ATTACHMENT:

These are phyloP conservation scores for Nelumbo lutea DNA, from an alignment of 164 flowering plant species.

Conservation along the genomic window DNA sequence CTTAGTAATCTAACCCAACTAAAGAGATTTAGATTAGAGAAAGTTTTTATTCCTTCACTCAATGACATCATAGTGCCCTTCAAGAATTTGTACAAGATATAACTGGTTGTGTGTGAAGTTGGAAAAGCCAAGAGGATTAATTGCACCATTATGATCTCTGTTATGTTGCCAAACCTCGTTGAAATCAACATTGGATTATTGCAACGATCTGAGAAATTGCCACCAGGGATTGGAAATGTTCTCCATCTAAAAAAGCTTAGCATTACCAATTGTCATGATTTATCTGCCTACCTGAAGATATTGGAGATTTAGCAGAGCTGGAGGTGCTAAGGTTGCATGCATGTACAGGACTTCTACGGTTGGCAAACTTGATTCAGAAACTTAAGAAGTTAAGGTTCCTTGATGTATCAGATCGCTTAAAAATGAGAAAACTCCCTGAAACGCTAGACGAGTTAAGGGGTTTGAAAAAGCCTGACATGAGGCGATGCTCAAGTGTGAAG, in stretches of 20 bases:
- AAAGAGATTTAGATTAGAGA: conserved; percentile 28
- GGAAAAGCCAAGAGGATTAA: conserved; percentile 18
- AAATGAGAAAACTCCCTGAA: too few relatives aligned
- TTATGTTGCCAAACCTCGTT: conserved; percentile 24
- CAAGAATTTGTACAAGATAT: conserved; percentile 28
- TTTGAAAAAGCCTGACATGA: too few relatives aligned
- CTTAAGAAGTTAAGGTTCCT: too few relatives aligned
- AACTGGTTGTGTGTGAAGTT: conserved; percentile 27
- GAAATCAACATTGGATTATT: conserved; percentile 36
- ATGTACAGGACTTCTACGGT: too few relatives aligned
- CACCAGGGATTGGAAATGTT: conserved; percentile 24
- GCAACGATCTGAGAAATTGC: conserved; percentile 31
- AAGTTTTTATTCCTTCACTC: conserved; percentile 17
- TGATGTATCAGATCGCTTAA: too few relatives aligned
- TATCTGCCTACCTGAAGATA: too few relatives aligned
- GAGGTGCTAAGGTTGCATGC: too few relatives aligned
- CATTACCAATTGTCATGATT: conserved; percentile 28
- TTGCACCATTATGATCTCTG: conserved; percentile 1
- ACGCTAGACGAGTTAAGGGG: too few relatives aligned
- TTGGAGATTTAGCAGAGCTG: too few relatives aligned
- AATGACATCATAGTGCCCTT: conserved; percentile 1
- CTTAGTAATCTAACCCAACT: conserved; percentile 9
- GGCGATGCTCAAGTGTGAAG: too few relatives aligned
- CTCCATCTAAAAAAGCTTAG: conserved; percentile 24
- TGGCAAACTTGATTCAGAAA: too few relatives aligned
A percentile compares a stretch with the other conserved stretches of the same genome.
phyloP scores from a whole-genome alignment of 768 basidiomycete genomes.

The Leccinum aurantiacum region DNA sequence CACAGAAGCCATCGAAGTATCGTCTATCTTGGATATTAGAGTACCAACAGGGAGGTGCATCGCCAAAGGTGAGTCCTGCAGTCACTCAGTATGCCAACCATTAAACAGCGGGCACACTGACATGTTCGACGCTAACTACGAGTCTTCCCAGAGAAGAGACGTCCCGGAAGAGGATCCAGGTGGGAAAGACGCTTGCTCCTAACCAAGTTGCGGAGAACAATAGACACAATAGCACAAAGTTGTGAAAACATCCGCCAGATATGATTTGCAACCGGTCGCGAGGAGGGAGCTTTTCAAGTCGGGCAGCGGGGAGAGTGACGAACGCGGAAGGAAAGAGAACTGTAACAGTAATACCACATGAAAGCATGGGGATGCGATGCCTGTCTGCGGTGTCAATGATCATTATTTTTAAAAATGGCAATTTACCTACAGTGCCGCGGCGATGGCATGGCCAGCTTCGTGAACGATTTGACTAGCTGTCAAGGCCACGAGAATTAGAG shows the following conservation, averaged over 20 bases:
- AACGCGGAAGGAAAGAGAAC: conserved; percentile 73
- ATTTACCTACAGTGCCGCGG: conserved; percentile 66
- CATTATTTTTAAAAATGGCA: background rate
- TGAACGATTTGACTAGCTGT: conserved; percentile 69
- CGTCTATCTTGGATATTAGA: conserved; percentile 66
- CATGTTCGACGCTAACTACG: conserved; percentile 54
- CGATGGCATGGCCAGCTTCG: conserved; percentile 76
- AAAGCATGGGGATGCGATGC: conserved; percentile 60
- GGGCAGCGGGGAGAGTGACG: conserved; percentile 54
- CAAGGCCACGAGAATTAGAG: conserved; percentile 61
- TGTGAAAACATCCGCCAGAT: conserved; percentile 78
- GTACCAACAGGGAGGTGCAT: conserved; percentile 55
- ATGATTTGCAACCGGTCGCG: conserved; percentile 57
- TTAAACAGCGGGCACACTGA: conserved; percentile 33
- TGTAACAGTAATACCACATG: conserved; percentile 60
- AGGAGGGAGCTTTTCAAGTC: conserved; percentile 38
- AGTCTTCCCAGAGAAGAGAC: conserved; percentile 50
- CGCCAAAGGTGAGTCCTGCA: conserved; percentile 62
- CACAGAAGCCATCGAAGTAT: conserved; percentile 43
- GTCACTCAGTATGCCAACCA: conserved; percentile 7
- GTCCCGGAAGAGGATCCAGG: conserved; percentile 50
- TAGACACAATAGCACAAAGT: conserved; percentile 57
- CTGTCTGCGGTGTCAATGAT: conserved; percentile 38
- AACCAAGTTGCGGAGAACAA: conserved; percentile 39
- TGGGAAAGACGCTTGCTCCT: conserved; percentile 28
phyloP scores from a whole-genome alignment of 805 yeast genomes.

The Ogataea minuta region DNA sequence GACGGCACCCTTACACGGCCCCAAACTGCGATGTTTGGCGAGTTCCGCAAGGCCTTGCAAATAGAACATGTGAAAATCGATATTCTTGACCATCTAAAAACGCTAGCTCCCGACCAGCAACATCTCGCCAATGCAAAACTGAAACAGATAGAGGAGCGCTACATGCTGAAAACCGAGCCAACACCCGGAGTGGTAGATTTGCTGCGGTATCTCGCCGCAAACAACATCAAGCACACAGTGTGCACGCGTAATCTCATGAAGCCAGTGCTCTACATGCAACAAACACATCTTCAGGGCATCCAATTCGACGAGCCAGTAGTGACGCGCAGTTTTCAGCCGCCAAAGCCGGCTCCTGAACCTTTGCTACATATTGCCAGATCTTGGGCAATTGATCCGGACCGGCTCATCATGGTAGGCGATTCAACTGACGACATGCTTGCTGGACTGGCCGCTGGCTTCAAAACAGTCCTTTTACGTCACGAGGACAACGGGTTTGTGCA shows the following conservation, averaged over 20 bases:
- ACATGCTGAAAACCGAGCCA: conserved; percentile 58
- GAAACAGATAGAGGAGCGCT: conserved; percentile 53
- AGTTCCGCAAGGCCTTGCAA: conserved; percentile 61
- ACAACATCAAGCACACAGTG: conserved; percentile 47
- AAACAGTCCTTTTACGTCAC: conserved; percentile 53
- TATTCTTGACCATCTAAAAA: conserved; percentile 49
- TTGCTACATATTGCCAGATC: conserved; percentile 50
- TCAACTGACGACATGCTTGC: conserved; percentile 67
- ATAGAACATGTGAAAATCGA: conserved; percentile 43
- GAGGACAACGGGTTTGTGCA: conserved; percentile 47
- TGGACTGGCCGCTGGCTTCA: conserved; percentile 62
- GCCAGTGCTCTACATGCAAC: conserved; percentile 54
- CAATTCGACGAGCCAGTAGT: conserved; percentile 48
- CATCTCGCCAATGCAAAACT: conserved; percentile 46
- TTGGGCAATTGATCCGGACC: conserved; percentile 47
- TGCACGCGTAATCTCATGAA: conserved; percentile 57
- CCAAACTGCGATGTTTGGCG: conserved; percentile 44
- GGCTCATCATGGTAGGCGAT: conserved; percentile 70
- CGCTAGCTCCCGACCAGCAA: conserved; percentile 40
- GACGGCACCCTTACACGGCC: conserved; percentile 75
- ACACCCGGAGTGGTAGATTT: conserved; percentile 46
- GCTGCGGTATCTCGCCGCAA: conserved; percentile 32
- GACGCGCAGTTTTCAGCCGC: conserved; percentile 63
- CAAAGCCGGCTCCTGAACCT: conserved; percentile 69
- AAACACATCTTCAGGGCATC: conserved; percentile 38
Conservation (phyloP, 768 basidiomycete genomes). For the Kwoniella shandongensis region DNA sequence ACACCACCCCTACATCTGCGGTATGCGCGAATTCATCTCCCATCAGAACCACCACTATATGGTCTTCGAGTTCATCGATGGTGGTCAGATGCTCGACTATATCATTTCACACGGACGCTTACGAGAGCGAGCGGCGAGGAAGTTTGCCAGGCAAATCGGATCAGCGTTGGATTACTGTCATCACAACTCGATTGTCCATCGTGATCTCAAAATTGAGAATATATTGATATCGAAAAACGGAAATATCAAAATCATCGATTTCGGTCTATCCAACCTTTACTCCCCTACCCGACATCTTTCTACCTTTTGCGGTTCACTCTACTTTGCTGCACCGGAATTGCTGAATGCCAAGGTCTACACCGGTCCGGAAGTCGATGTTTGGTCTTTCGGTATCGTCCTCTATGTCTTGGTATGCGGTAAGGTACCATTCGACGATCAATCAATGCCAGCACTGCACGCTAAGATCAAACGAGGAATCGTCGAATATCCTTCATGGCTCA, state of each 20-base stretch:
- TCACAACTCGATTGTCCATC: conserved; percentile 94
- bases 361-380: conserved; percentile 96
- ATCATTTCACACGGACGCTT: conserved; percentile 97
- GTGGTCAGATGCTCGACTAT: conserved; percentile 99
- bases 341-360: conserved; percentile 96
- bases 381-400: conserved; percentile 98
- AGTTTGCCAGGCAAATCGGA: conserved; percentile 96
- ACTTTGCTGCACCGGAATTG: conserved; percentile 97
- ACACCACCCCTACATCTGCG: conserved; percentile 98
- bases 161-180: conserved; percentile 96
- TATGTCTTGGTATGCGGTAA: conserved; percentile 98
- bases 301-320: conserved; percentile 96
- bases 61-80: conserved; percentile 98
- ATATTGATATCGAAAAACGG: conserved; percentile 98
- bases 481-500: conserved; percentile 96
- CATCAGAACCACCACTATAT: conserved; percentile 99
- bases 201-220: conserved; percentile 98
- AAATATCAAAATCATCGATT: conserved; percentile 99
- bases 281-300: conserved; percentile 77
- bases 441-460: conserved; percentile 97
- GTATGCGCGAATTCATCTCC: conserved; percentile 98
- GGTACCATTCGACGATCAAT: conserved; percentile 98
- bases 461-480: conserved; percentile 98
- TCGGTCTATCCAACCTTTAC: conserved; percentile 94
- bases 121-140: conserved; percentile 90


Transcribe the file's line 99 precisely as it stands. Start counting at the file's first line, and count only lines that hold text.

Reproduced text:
- CATCAGAACCACCACTATAT: conserved; percentile 99